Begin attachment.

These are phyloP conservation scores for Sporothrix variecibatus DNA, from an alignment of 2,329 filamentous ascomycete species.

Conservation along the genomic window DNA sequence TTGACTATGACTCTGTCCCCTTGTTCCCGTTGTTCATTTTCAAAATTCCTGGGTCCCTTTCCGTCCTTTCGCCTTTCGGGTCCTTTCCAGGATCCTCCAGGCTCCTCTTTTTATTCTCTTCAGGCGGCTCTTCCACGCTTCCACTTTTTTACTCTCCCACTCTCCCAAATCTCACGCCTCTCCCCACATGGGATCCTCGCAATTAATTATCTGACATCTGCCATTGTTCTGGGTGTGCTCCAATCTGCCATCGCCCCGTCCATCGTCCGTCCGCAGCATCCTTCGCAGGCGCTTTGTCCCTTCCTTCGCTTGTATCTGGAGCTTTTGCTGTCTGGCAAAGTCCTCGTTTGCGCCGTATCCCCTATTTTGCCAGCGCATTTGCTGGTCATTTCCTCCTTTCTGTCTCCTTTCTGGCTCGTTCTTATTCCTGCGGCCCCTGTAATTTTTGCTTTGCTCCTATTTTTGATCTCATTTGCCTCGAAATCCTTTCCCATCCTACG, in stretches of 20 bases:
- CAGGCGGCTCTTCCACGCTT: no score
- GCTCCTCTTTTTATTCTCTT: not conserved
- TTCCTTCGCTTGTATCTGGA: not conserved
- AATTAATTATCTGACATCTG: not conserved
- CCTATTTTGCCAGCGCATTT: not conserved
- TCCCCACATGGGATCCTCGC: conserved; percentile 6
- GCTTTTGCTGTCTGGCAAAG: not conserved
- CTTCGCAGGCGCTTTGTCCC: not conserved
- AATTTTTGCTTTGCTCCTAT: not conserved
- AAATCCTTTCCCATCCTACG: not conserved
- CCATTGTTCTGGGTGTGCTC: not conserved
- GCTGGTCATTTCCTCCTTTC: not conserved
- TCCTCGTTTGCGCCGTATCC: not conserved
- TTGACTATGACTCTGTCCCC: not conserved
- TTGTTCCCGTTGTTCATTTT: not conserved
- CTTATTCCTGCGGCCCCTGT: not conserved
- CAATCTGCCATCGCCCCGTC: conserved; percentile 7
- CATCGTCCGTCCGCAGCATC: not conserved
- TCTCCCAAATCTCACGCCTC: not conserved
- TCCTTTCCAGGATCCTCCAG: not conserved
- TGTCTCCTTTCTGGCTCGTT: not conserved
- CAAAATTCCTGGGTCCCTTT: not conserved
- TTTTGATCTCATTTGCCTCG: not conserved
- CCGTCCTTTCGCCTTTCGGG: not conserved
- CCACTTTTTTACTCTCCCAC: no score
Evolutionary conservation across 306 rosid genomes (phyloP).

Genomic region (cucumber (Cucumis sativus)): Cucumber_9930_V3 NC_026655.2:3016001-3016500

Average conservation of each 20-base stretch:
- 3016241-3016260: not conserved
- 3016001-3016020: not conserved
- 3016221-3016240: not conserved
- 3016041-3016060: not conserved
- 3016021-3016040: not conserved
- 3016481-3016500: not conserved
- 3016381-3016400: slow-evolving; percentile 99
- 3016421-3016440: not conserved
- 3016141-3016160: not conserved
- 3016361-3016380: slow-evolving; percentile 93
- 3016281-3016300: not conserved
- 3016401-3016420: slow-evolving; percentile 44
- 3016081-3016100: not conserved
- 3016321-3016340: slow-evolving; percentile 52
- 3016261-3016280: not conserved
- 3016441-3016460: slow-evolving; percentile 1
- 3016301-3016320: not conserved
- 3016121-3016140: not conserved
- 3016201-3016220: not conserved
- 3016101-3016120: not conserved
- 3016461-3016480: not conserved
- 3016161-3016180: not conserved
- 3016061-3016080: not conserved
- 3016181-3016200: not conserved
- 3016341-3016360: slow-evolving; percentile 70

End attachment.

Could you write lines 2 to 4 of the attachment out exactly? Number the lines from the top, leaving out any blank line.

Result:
Conservation along the genomic window DNA sequence TTGACTATGACTCTGTCCCCTTGTTCCCGTTGTTCATTTTCAAAATTCCTGGGTCCCTTTCCGTCCTTTCGCCTTTCGGGTCCTTTCCAGGATCCTCCAGGCTCCTCTTTTTATTCTCTTCAGGCGGCTCTTCCACGCTTCCACTTTTTTACTCTCCCACTCTCCCAAATCTCACGCCTCTCCCCACATGGGATCCTCGCAATTAATTATCTGACATCTGCCATTGTTCTGGGTGTGCTCCAATCTGCCATCGCCCCGTCCATCGTCCGTCCGCAGCATCCTTCGCAGGCGCTTTGTCCCTTCCTTCGCTTGTATCTGGAGCTTTTGCTGTCTGGCAAAGTCCTCGTTTGCGCCGTATCCCCTATTTTGCCAGCGCATTTGCTGGTCATTTCCTCCTTTCTGTCTCCTTTCTGGCTCGTTCTTATTCCTGCGGCCCCTGTAATTTTTGCTTTGCTCCTATTTTTGATCTCATTTGCCTCGAAATCCTTTCCCATCCTACG, in stretches of 20 bases:
- CAGGCGGCTCTTCCACGCTT: no score
- GCTCCTCTTTTTATTCTCTT: not conserved